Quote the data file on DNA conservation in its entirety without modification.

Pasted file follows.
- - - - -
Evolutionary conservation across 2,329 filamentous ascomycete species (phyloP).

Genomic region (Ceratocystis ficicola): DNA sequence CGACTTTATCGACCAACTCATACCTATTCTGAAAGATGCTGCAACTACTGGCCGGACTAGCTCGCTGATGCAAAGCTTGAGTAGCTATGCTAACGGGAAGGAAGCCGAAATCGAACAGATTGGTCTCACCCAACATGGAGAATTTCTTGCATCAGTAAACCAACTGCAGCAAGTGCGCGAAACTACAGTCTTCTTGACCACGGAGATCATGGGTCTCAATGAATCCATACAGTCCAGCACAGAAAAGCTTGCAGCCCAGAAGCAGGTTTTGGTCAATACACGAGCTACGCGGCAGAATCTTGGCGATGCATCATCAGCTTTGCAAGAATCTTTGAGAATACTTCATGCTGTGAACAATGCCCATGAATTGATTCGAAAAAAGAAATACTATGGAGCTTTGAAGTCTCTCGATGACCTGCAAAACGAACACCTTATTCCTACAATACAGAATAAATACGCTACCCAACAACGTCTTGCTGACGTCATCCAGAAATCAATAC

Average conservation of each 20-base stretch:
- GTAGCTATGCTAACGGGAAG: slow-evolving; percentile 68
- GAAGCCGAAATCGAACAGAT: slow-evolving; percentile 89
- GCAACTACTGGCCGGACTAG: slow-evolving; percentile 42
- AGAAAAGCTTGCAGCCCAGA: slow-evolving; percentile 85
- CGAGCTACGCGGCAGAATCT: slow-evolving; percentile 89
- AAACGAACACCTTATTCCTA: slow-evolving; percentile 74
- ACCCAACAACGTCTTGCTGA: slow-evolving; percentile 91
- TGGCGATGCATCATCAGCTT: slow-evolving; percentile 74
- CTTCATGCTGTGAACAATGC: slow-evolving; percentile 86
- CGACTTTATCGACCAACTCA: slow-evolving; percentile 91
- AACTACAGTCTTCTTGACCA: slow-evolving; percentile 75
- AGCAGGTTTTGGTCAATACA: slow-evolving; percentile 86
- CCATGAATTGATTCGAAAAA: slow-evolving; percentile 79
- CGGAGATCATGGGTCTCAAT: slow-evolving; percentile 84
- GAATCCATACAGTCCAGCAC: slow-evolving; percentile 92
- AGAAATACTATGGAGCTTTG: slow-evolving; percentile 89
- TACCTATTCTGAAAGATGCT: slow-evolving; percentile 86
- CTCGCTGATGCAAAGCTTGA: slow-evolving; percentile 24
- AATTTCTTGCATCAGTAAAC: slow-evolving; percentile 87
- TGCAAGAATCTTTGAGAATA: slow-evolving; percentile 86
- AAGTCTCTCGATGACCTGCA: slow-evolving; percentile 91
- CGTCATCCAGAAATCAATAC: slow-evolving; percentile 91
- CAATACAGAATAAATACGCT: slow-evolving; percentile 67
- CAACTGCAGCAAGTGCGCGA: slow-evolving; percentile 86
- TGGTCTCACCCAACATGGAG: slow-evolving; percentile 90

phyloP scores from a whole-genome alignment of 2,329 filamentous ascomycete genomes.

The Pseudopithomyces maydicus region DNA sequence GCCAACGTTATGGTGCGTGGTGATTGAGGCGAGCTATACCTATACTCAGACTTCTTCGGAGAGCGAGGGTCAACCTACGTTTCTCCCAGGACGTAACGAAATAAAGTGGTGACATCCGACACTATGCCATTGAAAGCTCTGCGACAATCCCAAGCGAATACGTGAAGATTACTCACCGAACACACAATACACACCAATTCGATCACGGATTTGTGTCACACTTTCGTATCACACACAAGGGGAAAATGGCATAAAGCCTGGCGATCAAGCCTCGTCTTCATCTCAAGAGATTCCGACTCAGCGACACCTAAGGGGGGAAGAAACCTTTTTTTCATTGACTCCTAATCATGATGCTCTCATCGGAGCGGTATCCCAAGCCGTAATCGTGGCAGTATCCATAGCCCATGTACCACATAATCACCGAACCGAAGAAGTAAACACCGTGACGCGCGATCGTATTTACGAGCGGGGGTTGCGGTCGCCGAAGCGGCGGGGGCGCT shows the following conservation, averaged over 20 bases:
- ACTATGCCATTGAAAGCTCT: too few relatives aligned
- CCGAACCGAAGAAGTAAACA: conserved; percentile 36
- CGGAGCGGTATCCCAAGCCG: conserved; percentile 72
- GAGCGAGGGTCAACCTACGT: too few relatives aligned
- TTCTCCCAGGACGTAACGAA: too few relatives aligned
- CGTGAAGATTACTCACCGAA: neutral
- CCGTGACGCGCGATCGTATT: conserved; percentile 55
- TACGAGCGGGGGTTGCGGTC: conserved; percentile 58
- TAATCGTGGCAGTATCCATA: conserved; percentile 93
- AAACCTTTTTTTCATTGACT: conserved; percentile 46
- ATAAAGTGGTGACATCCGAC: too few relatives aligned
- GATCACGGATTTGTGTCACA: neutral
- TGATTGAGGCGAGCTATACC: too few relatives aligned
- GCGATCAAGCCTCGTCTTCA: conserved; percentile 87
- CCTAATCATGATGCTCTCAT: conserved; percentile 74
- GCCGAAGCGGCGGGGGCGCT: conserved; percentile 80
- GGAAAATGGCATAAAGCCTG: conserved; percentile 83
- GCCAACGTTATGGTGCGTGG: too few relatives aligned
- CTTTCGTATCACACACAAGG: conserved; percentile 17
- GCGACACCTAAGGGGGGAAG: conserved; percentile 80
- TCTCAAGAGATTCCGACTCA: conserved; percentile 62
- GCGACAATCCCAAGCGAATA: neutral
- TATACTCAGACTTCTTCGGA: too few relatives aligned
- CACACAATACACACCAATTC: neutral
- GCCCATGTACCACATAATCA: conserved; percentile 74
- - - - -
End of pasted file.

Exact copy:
Evolutionary conservation across 2,329 filamentous ascomycete species (phyloP).

Genomic region (Ceratocystis ficicola): DNA sequence CGACTTTATCGACCAACTCATACCTATTCTGAAAGATGCTGCAACTACTGGCCGGACTAGCTCGCTGATGCAAAGCTTGAGTAGCTATGCTAACGGGAAGGAAGCCGAAATCGAACAGATTGGTCTCACCCAACATGGAGAATTTCTTGCATCAGTAAACCAACTGCAGCAAGTGCGCGAAACTACAGTCTTCTTGACCACGGAGATCATGGGTCTCAATGAATCCATACAGTCCAGCACAGAAAAGCTTGCAGCCCAGAAGCAGGTTTTGGTCAATACACGAGCTACGCGGCAGAATCTTGGCGATGCATCATCAGCTTTGCAAGAATCTTTGAGAATACTTCATGCTGTGAACAATGCCCATGAATTGATTCGAAAAAAGAAATACTATGGAGCTTTGAAGTCTCTCGATGACCTGCAAAACGAACACCTTATTCCTACAATACAGAATAAATACGCTACCCAACAACGTCTTGCTGACGTCATCCAGAAATCAATAC

Average conservation of each 20-base stretch:
- GTAGCTATGCTAACGGGAAG: slow-evolving; percentile 68
- GAAGCCGAAATCGAACAGAT: slow-evolving; percentile 89
- GCAACTACTGGCCGGACTAG: slow-evolving; percentile 42
- AGAAAAGCTTGCAGCCCAGA: slow-evolving; percentile 85
- CGAGCTACGCGGCAGAATCT: slow-evolving; percentile 89
- AAACGAACACCTTATTCCTA: slow-evolving; percentile 74
- ACCCAACAACGTCTTGCTGA: slow-evolving; percentile 91
- TGGCGATGCATCATCAGCTT: slow-evolving; percentile 74
- CTTCATGCTGTGAACAATGC: slow-evolving; percentile 86
- CGACTTTATCGACCAACTCA: slow-evolving; percentile 91
- AACTACAGTCTTCTTGACCA: slow-evolving; percentile 75
- AGCAGGTTTTGGTCAATACA: slow-evolving; percentile 86
- CCATGAATTGATTCGAAAAA: slow-evolving; percentile 79
- CGGAGATCATGGGTCTCAAT: slow-evolving; percentile 84
- GAATCCATACAGTCCAGCAC: slow-evolving; percentile 92
- AGAAATACTATGGAGCTTTG: slow-evolving; percentile 89
- TACCTATTCTGAAAGATGCT: slow-evolving; percentile 86
- CTCGCTGATGCAAAGCTTGA: slow-evolving; percentile 24
- AATTTCTTGCATCAGTAAAC: slow-evolving; percentile 87
- TGCAAGAATCTTTGAGAATA: slow-evolving; percentile 86
- AAGTCTCTCGATGACCTGCA: slow-evolving; percentile 91
- CGTCATCCAGAAATCAATAC: slow-evolving; percentile 91
- CAATACAGAATAAATACGCT: slow-evolving; percentile 67
- CAACTGCAGCAAGTGCGCGA: slow-evolving; percentile 86
- TGGTCTCACCCAACATGGAG: slow-evolving; percentile 90

phyloP scores from a whole-genome alignment of 2,329 filamentous ascomycete genomes.

The Pseudopithomyces maydicus region DNA sequence GCCAACGTTATGGTGCGTGGTGATTGAGGCGAGCTATACCTATACTCAGACTTCTTCGGAGAGCGAGGGTCAACCTACGTTTCTCCCAGGACGTAACGAAATAAAGTGGTGACATCCGACACTATGCCATTGAAAGCTCTGCGACAATCCCAAGCGAATACGTGAAGATTACTCACCGAACACACAATACACACCAATTCGATCACGGATTTGTGTCACACTTTCGTATCACACACAAGGGGAAAATGGCATAAAGCCTGGCGATCAAGCCTCGTCTTCATCTCAAGAGATTCCGACTCAGCGACACCTAAGGGGGGAAGAAACCTTTTTTTCATTGACTCCTAATCATGATGCTCTCATCGGAGCGGTATCCCAAGCCGTAATCGTGGCAGTATCCATAGCCCATGTACCACATAATCACCGAACCGAAGAAGTAAACACCGTGACGCGCGATCGTATTTACGAGCGGGGGTTGCGGTCGCCGAAGCGGCGGGGGCGCT shows the following conservation, averaged over 20 bases:
- ACTATGCCATTGAAAGCTCT: too few relatives aligned
- CCGAACCGAAGAAGTAAACA: conserved; percentile 36
- CGGAGCGGTATCCCAAGCCG: conserved; percentile 72
- GAGCGAGGGTCAACCTACGT: too few relatives aligned
- TTCTCCCAGGACGTAACGAA: too few relatives aligned
- CGTGAAGATTACTCACCGAA: neutral
- CCGTGACGCGCGATCGTATT: conserved; percentile 55
- TACGAGCGGGGGTTGCGGTC: conserved; percentile 58
- TAATCGTGGCAGTATCCATA: conserved; percentile 93
- AAACCTTTTTTTCATTGACT: conserved; percentile 46
- ATAAAGTGGTGACATCCGAC: too few relatives aligned
- GATCACGGATTTGTGTCACA: neutral
- TGATTGAGGCGAGCTATACC: too few relatives aligned
- GCGATCAAGCCTCGTCTTCA: conserved; percentile 87
- CCTAATCATGATGCTCTCAT: conserved; percentile 74
- GCCGAAGCGGCGGGGGCGCT: conserved; percentile 80
- GGAAAATGGCATAAAGCCTG: conserved; percentile 83
- GCCAACGTTATGGTGCGTGG: too few relatives aligned
- CTTTCGTATCACACACAAGG: conserved; percentile 17
- GCGACACCTAAGGGGGGAAG: conserved; percentile 80
- TCTCAAGAGATTCCGACTCA: conserved; percentile 62
- GCGACAATCCCAAGCGAATA: neutral
- TATACTCAGACTTCTTCGGA: too few relatives aligned
- CACACAATACACACCAATTC: neutral
- GCCCATGTACCACATAATCA: conserved; percentile 74